Banks should cut remittance fees by 50 percent—lawmaker
Manila—A member of Congress has called for cuts in the “excessive” transfer fees imposed by foreign and local banks as well as global payment processing firms on the personal cash remittances of overseas Filipino workers (OFWs).
“We reckon that Filipino workers abroad will spend US$3.1 billion in bank charges when they send home US$29.3 billion this year,” ACTS-OFW Rep. Aniceto “John” Bertiz III said in a statement.
“A migrant Filipino worker pays an average of US$10.57 in bank charges for every US$100 wired home,” Bertiz said.
Citing a World Bank (WB) study titled “Remittance Prices Worldwide,” Bertiz said the global average cost of a personal cash transfer through bank channels was 10.57 percent in the first quarter of 2018.
“Slashing remittance fees by half would easily mean US$1.5 billion in cost-savings and extra cash in the pockets of migrant Filipino workers and their families here,” Bertiz said.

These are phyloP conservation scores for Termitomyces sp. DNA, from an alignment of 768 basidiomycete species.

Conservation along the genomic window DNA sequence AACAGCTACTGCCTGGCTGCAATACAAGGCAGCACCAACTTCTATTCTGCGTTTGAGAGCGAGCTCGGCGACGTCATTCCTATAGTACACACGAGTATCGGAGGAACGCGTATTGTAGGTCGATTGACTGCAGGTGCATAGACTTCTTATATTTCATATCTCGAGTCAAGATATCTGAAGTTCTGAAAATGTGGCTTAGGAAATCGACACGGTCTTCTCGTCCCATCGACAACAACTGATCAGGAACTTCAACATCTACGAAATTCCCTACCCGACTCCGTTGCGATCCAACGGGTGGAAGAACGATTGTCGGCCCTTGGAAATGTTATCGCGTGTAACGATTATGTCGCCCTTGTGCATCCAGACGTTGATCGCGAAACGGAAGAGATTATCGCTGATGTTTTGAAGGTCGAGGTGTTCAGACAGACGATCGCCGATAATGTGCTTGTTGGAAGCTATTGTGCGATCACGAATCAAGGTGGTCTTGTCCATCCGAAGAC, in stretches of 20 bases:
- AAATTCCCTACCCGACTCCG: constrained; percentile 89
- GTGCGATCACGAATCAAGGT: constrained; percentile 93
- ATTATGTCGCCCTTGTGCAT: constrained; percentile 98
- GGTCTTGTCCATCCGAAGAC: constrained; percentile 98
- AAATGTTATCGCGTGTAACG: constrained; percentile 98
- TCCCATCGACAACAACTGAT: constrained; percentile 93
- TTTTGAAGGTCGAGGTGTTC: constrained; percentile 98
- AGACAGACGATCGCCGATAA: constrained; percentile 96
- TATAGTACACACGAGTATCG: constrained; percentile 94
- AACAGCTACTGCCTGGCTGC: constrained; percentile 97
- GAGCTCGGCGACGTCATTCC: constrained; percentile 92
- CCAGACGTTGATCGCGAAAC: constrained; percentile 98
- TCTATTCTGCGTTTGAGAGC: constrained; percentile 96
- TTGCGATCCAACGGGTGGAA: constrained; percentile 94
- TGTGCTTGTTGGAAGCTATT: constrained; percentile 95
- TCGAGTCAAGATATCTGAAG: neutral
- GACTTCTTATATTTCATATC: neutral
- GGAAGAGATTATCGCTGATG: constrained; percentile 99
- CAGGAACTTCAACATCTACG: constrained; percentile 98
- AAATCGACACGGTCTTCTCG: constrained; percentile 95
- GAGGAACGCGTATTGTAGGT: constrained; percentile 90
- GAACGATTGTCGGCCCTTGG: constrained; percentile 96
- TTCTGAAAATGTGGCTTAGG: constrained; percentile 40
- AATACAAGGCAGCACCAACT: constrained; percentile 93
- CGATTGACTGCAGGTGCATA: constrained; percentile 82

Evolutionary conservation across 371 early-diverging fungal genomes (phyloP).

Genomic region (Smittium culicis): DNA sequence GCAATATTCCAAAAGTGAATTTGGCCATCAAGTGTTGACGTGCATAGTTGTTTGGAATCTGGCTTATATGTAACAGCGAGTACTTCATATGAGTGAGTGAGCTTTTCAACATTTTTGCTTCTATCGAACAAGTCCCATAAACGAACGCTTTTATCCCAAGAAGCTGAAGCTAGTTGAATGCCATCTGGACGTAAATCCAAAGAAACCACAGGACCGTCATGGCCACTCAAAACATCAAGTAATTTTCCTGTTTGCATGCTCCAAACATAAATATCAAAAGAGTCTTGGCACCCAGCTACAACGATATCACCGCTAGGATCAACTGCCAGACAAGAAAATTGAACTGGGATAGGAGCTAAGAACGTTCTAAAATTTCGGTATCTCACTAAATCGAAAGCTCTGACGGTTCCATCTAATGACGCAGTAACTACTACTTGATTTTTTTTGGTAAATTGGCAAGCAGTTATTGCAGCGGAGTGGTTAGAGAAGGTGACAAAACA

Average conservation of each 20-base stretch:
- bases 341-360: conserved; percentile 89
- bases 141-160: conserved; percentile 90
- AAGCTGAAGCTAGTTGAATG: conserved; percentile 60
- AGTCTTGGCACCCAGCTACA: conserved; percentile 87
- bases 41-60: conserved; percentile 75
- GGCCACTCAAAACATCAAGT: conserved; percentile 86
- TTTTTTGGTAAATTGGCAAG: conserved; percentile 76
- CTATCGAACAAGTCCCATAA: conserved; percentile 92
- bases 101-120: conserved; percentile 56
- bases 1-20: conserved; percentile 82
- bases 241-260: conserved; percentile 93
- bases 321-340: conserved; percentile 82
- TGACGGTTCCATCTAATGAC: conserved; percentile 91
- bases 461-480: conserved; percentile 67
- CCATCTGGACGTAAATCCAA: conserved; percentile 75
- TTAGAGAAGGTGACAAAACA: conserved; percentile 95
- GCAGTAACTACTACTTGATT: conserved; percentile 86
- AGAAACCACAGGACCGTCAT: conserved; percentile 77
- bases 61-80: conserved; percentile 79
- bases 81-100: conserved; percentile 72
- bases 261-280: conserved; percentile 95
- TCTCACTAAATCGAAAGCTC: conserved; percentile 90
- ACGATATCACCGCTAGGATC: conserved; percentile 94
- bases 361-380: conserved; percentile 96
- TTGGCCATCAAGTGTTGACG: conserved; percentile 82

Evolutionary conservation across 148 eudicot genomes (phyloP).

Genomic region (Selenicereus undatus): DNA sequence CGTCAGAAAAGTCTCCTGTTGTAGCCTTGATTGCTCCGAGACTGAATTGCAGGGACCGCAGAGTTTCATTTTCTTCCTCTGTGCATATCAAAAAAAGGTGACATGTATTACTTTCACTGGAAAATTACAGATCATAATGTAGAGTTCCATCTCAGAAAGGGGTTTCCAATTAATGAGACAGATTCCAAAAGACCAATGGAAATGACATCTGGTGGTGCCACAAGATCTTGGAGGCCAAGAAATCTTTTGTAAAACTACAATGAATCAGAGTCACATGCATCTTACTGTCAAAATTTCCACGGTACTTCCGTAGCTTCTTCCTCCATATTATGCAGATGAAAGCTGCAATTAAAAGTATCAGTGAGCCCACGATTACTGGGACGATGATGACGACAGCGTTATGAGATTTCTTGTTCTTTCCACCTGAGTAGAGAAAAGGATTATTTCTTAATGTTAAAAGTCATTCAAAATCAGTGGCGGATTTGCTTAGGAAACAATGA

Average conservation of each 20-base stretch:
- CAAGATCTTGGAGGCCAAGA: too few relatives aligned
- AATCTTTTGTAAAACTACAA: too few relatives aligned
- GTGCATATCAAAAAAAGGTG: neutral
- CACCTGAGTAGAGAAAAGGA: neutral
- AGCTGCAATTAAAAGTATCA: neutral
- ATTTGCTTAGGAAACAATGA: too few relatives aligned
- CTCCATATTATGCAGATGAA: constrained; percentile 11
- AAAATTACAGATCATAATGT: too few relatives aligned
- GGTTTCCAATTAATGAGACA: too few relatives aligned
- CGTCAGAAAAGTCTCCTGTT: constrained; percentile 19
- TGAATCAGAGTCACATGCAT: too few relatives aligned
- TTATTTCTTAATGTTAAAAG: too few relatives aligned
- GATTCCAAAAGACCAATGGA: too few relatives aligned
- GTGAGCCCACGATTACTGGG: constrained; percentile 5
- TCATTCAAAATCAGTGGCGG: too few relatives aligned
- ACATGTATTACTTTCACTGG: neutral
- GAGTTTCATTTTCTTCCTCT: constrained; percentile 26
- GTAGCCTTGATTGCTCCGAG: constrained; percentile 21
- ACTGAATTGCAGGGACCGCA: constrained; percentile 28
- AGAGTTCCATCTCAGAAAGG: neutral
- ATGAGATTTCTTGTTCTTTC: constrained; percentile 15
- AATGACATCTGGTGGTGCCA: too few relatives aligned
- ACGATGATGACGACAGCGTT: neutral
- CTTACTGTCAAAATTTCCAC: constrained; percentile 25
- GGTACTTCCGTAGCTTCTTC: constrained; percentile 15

“There’s really no reason why banks cannot reduce fees, considering that non-bank money transfer agents are already charging as low as three percent,” Bertiz said.
Despite the growth of non-bank remittance channels, Bertiz said Filipinos still prefer to send their money home via banks.
In the first quarter of 2018, OFWs remitted US$7 billion through the banking system, according to the Bangko Sentral ng Pilipinas (BSP).
In the whole of 2017, they wired home US$28.1 billion using bank channels, the BSP said.
All told, the Philippines received a total of US$33 billion in personal cash remittances in 2017, according to a separate WB report.
The report implies that US$4.9 billion in remittances last year were coursed outside of the banking system.
The Philippines is the world’s third-largest recipient of personal cash remittances, after India and China, the WB said.